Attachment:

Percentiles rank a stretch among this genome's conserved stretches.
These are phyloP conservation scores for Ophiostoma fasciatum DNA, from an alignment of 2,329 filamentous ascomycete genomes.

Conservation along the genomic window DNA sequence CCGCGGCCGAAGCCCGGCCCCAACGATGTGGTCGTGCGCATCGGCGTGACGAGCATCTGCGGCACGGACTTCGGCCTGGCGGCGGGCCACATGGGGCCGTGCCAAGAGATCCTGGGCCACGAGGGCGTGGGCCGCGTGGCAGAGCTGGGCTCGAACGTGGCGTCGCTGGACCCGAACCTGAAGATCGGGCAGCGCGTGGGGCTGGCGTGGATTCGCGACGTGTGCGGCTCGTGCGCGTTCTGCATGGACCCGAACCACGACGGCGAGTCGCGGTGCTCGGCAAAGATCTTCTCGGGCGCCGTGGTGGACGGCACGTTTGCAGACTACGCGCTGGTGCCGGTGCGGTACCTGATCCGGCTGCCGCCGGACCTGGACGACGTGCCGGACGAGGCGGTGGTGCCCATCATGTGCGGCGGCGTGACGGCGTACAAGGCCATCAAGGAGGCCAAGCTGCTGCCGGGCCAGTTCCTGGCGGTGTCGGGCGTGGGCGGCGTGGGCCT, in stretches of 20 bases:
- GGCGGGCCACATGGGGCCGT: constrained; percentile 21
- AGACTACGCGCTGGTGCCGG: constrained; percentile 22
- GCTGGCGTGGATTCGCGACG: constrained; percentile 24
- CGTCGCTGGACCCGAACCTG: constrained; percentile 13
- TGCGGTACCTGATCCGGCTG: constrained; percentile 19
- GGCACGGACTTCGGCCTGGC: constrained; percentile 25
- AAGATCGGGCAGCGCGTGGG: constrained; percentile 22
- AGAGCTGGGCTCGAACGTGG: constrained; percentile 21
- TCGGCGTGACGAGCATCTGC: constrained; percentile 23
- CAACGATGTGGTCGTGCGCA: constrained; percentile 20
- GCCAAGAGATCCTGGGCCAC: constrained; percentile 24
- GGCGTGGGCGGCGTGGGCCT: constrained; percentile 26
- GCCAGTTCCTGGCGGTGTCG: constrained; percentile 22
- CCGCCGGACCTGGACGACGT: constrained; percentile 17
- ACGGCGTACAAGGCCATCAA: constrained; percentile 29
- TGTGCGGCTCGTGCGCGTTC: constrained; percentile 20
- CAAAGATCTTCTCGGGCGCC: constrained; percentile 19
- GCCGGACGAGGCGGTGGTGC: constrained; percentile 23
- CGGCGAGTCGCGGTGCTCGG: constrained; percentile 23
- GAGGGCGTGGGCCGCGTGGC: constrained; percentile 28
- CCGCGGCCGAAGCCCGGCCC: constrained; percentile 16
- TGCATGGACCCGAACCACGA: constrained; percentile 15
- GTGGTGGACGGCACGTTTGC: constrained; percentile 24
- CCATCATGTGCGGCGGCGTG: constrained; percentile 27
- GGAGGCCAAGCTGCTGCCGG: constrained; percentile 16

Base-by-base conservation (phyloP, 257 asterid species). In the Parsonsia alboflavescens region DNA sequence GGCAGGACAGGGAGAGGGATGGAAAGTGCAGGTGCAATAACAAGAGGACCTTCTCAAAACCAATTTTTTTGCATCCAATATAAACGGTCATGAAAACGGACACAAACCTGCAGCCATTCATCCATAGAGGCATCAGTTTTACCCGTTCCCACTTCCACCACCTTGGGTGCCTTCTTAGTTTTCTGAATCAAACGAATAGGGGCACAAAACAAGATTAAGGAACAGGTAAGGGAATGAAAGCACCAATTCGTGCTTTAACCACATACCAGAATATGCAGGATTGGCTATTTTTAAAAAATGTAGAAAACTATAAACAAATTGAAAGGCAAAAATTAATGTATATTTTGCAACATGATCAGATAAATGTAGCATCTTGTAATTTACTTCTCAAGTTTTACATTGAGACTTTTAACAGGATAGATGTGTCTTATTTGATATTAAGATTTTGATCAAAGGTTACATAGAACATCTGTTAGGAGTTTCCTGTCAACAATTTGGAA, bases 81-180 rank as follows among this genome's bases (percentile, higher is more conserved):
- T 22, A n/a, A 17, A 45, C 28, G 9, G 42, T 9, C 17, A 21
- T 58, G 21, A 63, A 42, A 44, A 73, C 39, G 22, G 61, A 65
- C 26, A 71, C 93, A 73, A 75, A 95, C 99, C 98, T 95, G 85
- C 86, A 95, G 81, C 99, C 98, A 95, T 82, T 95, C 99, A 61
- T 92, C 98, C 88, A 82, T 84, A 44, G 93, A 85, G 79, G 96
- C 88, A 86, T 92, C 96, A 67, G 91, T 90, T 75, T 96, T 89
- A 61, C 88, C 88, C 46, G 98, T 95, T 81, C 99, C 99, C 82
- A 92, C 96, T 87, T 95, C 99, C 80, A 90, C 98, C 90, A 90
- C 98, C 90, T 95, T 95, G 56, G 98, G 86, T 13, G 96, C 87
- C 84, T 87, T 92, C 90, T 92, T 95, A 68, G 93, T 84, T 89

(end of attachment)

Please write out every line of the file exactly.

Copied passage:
Percentiles rank a stretch among this genome's conserved stretches.
These are phyloP conservation scores for Ophiostoma fasciatum DNA, from an alignment of 2,329 filamentous ascomycete genomes.

Conservation along the genomic window DNA sequence CCGCGGCCGAAGCCCGGCCCCAACGATGTGGTCGTGCGCATCGGCGTGACGAGCATCTGCGGCACGGACTTCGGCCTGGCGGCGGGCCACATGGGGCCGTGCCAAGAGATCCTGGGCCACGAGGGCGTGGGCCGCGTGGCAGAGCTGGGCTCGAACGTGGCGTCGCTGGACCCGAACCTGAAGATCGGGCAGCGCGTGGGGCTGGCGTGGATTCGCGACGTGTGCGGCTCGTGCGCGTTCTGCATGGACCCGAACCACGACGGCGAGTCGCGGTGCTCGGCAAAGATCTTCTCGGGCGCCGTGGTGGACGGCACGTTTGCAGACTACGCGCTGGTGCCGGTGCGGTACCTGATCCGGCTGCCGCCGGACCTGGACGACGTGCCGGACGAGGCGGTGGTGCCCATCATGTGCGGCGGCGTGACGGCGTACAAGGCCATCAAGGAGGCCAAGCTGCTGCCGGGCCAGTTCCTGGCGGTGTCGGGCGTGGGCGGCGTGGGCCT, in stretches of 20 bases:
- GGCGGGCCACATGGGGCCGT: constrained; percentile 21
- AGACTACGCGCTGGTGCCGG: constrained; percentile 22
- GCTGGCGTGGATTCGCGACG: constrained; percentile 24
- CGTCGCTGGACCCGAACCTG: constrained; percentile 13
- TGCGGTACCTGATCCGGCTG: constrained; percentile 19
- GGCACGGACTTCGGCCTGGC: constrained; percentile 25
- AAGATCGGGCAGCGCGTGGG: constrained; percentile 22
- AGAGCTGGGCTCGAACGTGG: constrained; percentile 21
- TCGGCGTGACGAGCATCTGC: constrained; percentile 23
- CAACGATGTGGTCGTGCGCA: constrained; percentile 20
- GCCAAGAGATCCTGGGCCAC: constrained; percentile 24
- GGCGTGGGCGGCGTGGGCCT: constrained; percentile 26
- GCCAGTTCCTGGCGGTGTCG: constrained; percentile 22
- CCGCCGGACCTGGACGACGT: constrained; percentile 17
- ACGGCGTACAAGGCCATCAA: constrained; percentile 29
- TGTGCGGCTCGTGCGCGTTC: constrained; percentile 20
- CAAAGATCTTCTCGGGCGCC: constrained; percentile 19
- GCCGGACGAGGCGGTGGTGC: constrained; percentile 23
- CGGCGAGTCGCGGTGCTCGG: constrained; percentile 23
- GAGGGCGTGGGCCGCGTGGC: constrained; percentile 28
- CCGCGGCCGAAGCCCGGCCC: constrained; percentile 16
- TGCATGGACCCGAACCACGA: constrained; percentile 15
- GTGGTGGACGGCACGTTTGC: constrained; percentile 24
- CCATCATGTGCGGCGGCGTG: constrained; percentile 27
- GGAGGCCAAGCTGCTGCCGG: constrained; percentile 16

Base-by-base conservation (phyloP, 257 asterid species). In the Parsonsia alboflavescens region DNA sequence GGCAGGACAGGGAGAGGGATGGAAAGTGCAGGTGCAATAACAAGAGGACCTTCTCAAAACCAATTTTTTTGCATCCAATATAAACGGTCATGAAAACGGACACAAACCTGCAGCCATTCATCCATAGAGGCATCAGTTTTACCCGTTCCCACTTCCACCACCTTGGGTGCCTTCTTAGTTTTCTGAATCAAACGAATAGGGGCACAAAACAAGATTAAGGAACAGGTAAGGGAATGAAAGCACCAATTCGTGCTTTAACCACATACCAGAATATGCAGGATTGGCTATTTTTAAAAAATGTAGAAAACTATAAACAAATTGAAAGGCAAAAATTAATGTATATTTTGCAACATGATCAGATAAATGTAGCATCTTGTAATTTACTTCTCAAGTTTTACATTGAGACTTTTAACAGGATAGATGTGTCTTATTTGATATTAAGATTTTGATCAAAGGTTACATAGAACATCTGTTAGGAGTTTCCTGTCAACAATTTGGAA, bases 81-180 rank as follows among this genome's bases (percentile, higher is more conserved):
- T 22, A n/a, A 17, A 45, C 28, G 9, G 42, T 9, C 17, A 21
- T 58, G 21, A 63, A 42, A 44, A 73, C 39, G 22, G 61, A 65
- C 26, A 71, C 93, A 73, A 75, A 95, C 99, C 98, T 95, G 85
- C 86, A 95, G 81, C 99, C 98, A 95, T 82, T 95, C 99, A 61
- T 92, C 98, C 88, A 82, T 84, A 44, G 93, A 85, G 79, G 96
- C 88, A 86, T 92, C 96, A 67, G 91, T 90, T 75, T 96, T 89
- A 61, C 88, C 88, C 46, G 98, T 95, T 81, C 99, C 99, C 82
- A 92, C 96, T 87, T 95, C 99, C 80, A 90, C 98, C 90, A 90
- C 98, C 90, T 95, T 95, G 56, G 98, G 86, T 13, G 96, C 87
- C 84, T 87, T 92, C 90, T 92, T 95, A 68, G 93, T 84, T 89